(mostly in its smaller sizes) on the PCT and the AT.
For a lighter but still rugged, and more featured pack, we like The North Face Banchee 65
or the REI Flash 65
(both 3 lbs 10 oz) and would certainly consider the Gregory Paragon 68
both Osprey Volt 60
(3 lbs 14 oz).
The Exos 58 is a surprisingly comfortable pack, especially considering its 2.5 pound weight. We thought it was fantastic to 30 pounds, and decent to 40 lbs, but we wouldn't want to carry much more than that.
All of these hit a balance of being lightweight but still comfortable. They are fairly full-featured and are still a pound or lighter than the majority of backpacking packs on the market - all while not giving up a lot in the way of features or comfort.
Proper pack fit is essential to making any pack feel good. OutdoorGearLab Friend Mark M. putting in his two cents on the Northside of Mt. Baker
Adjustability and Fit
In this comparison category, we considered each pack's overall ergonomics as well how adjustable each model is. We also looked at the number of sizes each pack is offered in, as more sizes typically translate to a better fitting pack. Check out the chart below to see how each pack ranked in the adjustability metric.
A handful of pack manufacturers will swap out shoulder straps and waist belts for different sizes than the frame they are typically sold with (for example, if you want a medium frame and a small waist belt), something that many stores and websites offer for free. The Deuter Air Contact
and the Osprey Volt 60
have the most vertical adjustability for the yoke's (shoulder straps) positioning. Not only does this help a given pack fit a wide range of people, but also making them a good choice for quickly growing children and teenagers. Despite this best-in-review adjustment, our testers didn't think that either pack had the best overall fit.
We really liked the "GridLock" system featured on Arc'teryx's new Bora packs. What makes it fairly unique is that packs constructed with this design can have their shoulder straps adjusted both vertically and horizontally to best fit their wearer. Despite looking pretty simple and sporting a lot of plastic, we found this design to be BOMBER design, and we never experienced the shoulder strap coming prematurely undone.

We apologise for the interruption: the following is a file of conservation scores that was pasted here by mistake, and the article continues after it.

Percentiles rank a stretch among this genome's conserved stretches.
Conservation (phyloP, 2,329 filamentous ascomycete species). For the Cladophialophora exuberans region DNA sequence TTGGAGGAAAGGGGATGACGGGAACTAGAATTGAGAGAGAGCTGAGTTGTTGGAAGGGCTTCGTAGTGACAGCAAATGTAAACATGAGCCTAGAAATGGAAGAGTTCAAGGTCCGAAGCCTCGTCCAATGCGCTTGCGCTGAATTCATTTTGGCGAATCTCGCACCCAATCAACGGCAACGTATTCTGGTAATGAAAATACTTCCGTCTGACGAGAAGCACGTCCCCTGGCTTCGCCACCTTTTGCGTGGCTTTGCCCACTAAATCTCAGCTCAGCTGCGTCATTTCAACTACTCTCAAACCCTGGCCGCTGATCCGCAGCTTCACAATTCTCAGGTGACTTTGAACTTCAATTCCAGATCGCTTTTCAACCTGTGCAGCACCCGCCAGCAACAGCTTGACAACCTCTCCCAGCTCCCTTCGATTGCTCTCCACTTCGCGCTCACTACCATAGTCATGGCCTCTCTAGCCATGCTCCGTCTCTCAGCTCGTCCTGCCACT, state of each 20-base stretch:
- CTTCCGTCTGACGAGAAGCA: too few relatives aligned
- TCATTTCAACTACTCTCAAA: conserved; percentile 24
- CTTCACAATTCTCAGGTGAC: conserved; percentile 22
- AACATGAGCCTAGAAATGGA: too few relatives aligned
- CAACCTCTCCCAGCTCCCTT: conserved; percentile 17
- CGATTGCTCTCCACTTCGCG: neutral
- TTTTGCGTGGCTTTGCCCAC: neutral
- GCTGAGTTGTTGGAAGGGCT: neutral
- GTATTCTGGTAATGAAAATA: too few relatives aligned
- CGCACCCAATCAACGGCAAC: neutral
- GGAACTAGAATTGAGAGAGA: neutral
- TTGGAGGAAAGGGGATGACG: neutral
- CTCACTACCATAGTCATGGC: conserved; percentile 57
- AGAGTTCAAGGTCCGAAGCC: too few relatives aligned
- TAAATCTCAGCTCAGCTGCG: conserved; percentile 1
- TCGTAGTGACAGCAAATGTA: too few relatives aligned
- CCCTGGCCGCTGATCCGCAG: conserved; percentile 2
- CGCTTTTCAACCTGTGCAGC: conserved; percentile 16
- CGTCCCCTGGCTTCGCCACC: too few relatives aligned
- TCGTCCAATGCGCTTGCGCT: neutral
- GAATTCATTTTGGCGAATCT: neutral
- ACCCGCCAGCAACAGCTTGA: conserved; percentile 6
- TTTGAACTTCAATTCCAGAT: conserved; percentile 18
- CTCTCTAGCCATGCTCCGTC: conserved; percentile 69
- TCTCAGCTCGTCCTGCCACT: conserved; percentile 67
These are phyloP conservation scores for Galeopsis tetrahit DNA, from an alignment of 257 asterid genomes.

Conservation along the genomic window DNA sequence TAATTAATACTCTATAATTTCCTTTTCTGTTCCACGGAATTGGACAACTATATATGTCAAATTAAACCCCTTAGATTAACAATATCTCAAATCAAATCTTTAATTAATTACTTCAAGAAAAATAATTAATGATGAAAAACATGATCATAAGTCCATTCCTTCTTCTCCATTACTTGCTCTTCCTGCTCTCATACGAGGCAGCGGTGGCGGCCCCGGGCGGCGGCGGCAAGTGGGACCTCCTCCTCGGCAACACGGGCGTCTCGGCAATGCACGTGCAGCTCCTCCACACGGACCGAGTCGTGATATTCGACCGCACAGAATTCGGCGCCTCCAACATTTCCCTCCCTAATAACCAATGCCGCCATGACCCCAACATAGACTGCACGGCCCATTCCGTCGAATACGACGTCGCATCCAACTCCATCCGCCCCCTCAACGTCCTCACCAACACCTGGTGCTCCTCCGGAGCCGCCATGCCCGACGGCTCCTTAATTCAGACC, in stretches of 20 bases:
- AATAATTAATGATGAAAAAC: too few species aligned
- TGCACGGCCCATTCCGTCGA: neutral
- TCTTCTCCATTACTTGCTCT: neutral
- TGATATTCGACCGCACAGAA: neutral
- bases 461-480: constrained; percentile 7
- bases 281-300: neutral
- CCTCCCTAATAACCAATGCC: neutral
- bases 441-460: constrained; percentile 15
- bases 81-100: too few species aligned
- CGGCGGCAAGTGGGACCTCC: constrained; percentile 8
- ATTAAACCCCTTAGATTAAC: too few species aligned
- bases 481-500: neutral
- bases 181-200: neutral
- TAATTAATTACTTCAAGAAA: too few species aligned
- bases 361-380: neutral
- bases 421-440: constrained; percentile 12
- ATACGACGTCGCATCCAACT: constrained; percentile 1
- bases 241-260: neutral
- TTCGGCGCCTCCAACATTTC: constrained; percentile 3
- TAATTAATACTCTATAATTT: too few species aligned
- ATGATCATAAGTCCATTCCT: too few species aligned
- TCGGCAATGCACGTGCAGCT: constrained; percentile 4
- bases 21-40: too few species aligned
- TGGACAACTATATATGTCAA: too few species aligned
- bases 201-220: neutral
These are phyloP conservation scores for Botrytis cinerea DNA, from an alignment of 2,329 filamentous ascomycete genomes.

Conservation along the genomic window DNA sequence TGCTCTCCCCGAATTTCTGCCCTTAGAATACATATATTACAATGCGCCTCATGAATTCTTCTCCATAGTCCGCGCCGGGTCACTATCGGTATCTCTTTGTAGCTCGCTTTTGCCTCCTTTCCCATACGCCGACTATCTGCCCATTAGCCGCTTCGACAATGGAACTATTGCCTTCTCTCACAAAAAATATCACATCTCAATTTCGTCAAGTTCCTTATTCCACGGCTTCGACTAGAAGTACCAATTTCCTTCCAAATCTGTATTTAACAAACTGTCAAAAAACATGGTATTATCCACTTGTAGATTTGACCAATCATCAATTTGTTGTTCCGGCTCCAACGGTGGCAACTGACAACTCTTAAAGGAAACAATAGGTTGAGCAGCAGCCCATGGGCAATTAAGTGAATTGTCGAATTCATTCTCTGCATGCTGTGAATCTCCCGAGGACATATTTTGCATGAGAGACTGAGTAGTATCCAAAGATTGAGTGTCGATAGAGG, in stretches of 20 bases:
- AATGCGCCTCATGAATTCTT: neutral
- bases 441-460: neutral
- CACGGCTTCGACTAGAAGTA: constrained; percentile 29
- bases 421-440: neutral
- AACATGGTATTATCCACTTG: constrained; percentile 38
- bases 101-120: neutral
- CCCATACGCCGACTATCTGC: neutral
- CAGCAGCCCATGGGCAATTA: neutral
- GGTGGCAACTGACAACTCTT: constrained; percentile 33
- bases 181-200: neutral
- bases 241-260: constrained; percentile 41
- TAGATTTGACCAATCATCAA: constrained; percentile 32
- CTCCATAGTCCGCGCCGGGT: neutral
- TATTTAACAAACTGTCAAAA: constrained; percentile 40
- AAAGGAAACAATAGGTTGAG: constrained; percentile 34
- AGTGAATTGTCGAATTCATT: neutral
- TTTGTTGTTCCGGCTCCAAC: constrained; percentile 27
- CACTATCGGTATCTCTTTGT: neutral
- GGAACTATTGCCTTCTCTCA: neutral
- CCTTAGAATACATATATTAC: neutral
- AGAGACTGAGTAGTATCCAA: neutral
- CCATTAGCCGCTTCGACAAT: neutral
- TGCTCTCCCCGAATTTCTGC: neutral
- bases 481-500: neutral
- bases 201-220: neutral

Our testers found the adjustment of the Arc'teryx Bora
to reign supreme. While it didn't have quite as much range, we loved how you could adjust the shoulder straps independently side to side (width-wise), as well as up and down. The North Face Banchee 65
, Gregory Baltoro 65
, Osprey Atmos
, and Osprey Aether 70
all had a respectable amount of adjustment (all have around four inches) along with being available in some sizes. This led them to be fine-tuned to a user. Our testers greatly appreciated each of these packs' overall ergonomics, which earned them higher scores in the "fit" metric.
Most backpacking packs are available in multiple frame sizes, but even on top of that, all the models we tested feature some level of adjustability to help further fine-tune the fit to the user. The Osprey Xenith (shown here) features the most common style of adjustment, with the shoulder straps attached to a Velcro covered flap that can be slid into place behind the back panel - giving the user roughly 4 inches of adjustment. We gave extra points to backs with adjustable girth waist belts or the ability to adjust the shoulder straps both vertically (far more common) as well as horizontally.
None of these backpacks are waterproof (though the Bora AR
is pretty dang weather resistant). Using a trash compactor bag or garbage bag will work fine for shorter trips and will get you through in a pinch. However, on an extended trip, a true rain cover is tough to beat. If you are planning on a lot of time in the rain, consider a pack cover designed and fitted for your pack. It is worth noting that the Gregory Baltoro
and the Gregory Paragon
b both come included with rain covers.
The pack cover (AKA rain cover) included with the Baltoro 65. While small, we really appreciated that it came with this feature which only added to this pack's value and could be left behind when the weather allowed.
Carrying your gear on a backcountry trip from points A
might seem like simple enough goal, yet it can be overwhelming with so many models to sort through. Figuring out which backpacking backpack is right for you might seem more complicated than it did at first glance. We hope that our review and test results help you narrow down to one or two packs that fit your situation. Focus on the duration of trips you typically embark on as well as any objectives you may dream about. It can also be helpful to list 2-3 features you want your pack to have and prioritizing specific aspects like cushy shoulder straps or a sub 4-pound weight. If you are still not sure, consider taking a look at our buying advice article.